Tokyo Olympics: Bethany Shriever wins GOLD in the BMX finals to cap off a memorable day for Team GB

Multiple-bodied carnage on a bumpy track. Bikes strewn everywhere. F-bombs blurted out all over the shop and Team GB all over the podium.

Gold for the Essex girl who, for a time, had to teach toddlers to raise cash. Silver for the boy from a Peckham council estate who swerved the gangs. At 4am back in England, Liam Gallagher tweets his approval.

‘Oh my God,’ Beth Shriever, who has just become the nation’s first female gold medalist at Tokyo 2020, tells the BBC in the immediate aftermath of glory. ‘I just f****** dug in.’

Bethany Shriever pulled off a stunning win in the BMX racing to claim gold for Team GB 

She went head to head with Colombia's Mariana Pajon and pulled off an upset to prevail

She went head to head with Colombia’s Mariana Pajon and pulled off an upset to prevail 

Dressage it ain’t.

BMX racing may not be for the purists. When they sat down at the sanctuary of Zeus to thrash out the disciplines, eight centuries BC, it was probably far from the top of their list of contenders. But there can’t have been many more entertaining mornings at the biggest sports show on earth than this.

In the space of 10 frenzied minutes at the Ariake Urban Sports Park, Britain’s BMX bandits took two medals — two more than the nation had won previously in the 13 years that this high-speed, high-octane assault on the nerves had been part of the Games.

First it was Kye Whyte, who had promised to ‘take something nice back to Peckham’. He delivered on that, and a few more yards of track would have seen him overtake his Dutch rival Niek Kimmann, who ousted him by just 0.144 seconds.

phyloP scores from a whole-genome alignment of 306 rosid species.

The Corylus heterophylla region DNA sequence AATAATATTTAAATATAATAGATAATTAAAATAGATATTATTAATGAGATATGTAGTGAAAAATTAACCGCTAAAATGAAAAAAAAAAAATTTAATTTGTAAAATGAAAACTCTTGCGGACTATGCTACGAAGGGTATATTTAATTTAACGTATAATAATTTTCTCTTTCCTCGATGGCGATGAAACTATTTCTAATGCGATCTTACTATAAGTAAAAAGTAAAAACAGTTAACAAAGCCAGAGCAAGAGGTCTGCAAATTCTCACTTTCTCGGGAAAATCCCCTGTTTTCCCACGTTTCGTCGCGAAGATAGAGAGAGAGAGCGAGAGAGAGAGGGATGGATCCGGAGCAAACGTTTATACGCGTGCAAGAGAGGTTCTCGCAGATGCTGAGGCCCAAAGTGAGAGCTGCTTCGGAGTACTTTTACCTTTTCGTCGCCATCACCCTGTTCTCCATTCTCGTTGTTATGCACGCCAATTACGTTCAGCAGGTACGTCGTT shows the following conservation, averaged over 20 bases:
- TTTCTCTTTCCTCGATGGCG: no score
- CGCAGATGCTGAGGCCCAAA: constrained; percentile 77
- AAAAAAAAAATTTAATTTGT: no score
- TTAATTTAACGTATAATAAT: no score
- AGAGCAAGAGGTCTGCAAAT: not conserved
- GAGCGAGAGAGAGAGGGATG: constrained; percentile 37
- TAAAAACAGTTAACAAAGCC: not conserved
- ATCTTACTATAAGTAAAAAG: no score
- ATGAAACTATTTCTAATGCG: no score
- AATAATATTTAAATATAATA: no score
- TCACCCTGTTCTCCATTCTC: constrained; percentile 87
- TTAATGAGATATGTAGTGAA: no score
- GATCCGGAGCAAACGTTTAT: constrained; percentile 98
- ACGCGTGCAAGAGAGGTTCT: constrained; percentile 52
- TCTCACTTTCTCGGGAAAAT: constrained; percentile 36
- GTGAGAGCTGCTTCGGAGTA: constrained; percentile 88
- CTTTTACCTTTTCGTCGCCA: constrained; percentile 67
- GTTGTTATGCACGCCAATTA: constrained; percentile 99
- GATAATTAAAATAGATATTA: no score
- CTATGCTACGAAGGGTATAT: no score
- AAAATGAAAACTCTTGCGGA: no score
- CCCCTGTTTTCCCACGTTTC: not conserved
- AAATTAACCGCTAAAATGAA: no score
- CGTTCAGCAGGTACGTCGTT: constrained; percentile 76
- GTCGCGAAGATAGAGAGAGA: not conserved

The 21-year-old, for whom merely reaching the final had originally been the aim, then took his place at the finish line to watch his pal — and it was just as well.

Moments later 22-year-old Shriever, who had earlier in the day won all three of her heats, gloriously repeated the trick and was about to collapse. Just over 44 seconds of frantic pedal pumping had triggered a lactic acid volcano in her legs which threatened to do what the rest of the field could not, and bring her to her knees.

No matter. Whyte immediately swept her up in his arms as the cameras clicked. It is an image destined to become one of the iconic shots of Britain’s Games.

The beauty of the Olympics is that the feelgood stories are all around us. But the path trodden by most to Tokyo may not have been as rocky as that faced by Shriever.

Shriever had collapsed to the ground after her win, crying: 'I can't feel my legs'

Shriever had collapsed to the ground after her win, crying: ‘I can’t feel my legs’

In 2016, amid a backdrop of scandal and unrest, UK Sport pulled £4million from the cycling budget.

It meant that subsequent cuts were inevitable. Cruelly, those who needed the money most were vulnerable. Women’s BMX and men’s mountain biking — which just happen to have produced two gold medals here — were victims.

The knock-on effect was that Shriever was forced to crowdfund and find work in an attempt to remain competitive. Fortunately, Stephen Park, British Cycling’s performance director, stepped in, argued her case and was successful. His role here should not be underestimated.